On a day like today five years ago, I woke up with the noise of military planes crisscrossing the skies, and without light, without water, without news. It was June 28, 2009 and the chronicles of the impossible were yet to be written. In the entire world, even in Honduras, our generation thought that coups d’état had passed into history. We were wrong.
The women of the Movement for Justice in El Barrio–a community-based organization led by immigrant women in New York– and the Zapatista women of La Realidad are two examples of how women in struggle all over the world are coming together to inspire and learn from each other, and how, in the process, they are transforming the world.
A meeting in Popayán, capital of the Cauca department, was the excuse for learning about a complex and violent reality. The war between the military, paramilitaries, guerrillas, and drug traffickers is intertwined with savage extractivism, with illegal mining its worst expression.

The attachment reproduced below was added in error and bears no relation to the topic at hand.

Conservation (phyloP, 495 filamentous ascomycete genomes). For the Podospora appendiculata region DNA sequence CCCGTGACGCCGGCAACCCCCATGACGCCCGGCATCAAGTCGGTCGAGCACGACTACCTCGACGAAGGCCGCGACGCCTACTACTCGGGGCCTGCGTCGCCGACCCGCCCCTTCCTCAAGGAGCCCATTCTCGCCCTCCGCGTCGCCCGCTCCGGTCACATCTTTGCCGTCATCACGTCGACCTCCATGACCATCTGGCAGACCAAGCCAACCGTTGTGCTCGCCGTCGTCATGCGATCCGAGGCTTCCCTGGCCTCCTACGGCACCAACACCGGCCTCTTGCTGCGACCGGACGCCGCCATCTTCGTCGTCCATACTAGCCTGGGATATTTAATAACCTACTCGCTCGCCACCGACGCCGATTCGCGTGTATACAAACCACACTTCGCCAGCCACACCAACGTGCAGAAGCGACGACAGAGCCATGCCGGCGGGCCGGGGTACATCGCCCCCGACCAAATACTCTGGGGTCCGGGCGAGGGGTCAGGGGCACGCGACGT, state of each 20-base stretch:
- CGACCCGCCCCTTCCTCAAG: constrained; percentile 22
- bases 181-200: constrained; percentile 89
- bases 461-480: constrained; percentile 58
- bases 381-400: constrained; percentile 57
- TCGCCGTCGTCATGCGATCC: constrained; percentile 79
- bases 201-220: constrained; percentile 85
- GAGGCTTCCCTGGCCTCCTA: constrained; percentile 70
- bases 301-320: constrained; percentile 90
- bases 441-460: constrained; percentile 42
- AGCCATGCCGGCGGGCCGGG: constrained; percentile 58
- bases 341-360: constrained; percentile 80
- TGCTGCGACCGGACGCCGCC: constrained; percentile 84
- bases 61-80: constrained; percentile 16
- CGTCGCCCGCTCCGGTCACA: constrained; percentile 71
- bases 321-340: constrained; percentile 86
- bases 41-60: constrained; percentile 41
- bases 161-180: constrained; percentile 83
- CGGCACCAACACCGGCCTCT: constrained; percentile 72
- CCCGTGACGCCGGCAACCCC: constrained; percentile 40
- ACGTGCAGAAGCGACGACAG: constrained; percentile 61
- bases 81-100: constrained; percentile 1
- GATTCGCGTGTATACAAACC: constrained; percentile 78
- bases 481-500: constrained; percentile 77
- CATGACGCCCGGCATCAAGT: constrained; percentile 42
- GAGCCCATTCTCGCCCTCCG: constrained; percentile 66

Selena is a young woman born into Zapatismo and brought up in and with a Zapatista autonomous education. She knows no gender or age restrictions. She was appointed to a post that is indispensable to the survival of the collective–to register facts and occurrences and then share with the community what she has heard, discovered and learned. Nobody doubts her truth or integrity, her strength or the fidelity of the information she communicates. She was trained for this. The Assembly chose her for this role because of these qualities.
They can’t stay and they have nowhere to go. Forced out by poverty and the threat of imminent death in their countries, extorted by organized crime, kidnapped and executed in the transit countries and deported if they make it to their destination.
Subcomandante Marcos no longer exists. The Zapatistas resolved to destroy him, just as they decided to create him during the January 1994 uprising.” Exclusive report of the Americas Program from La Realidad, Chiapas.
There’s been a blitz of stories over the past couple of weeks on child migrants arriving on the U.S.’s southern border. It’s important that these children do not remain invisible. But most of these mainstream press stories are telling half-truths about child victims, while muddling or downright manipulating the question of who and what is responsible.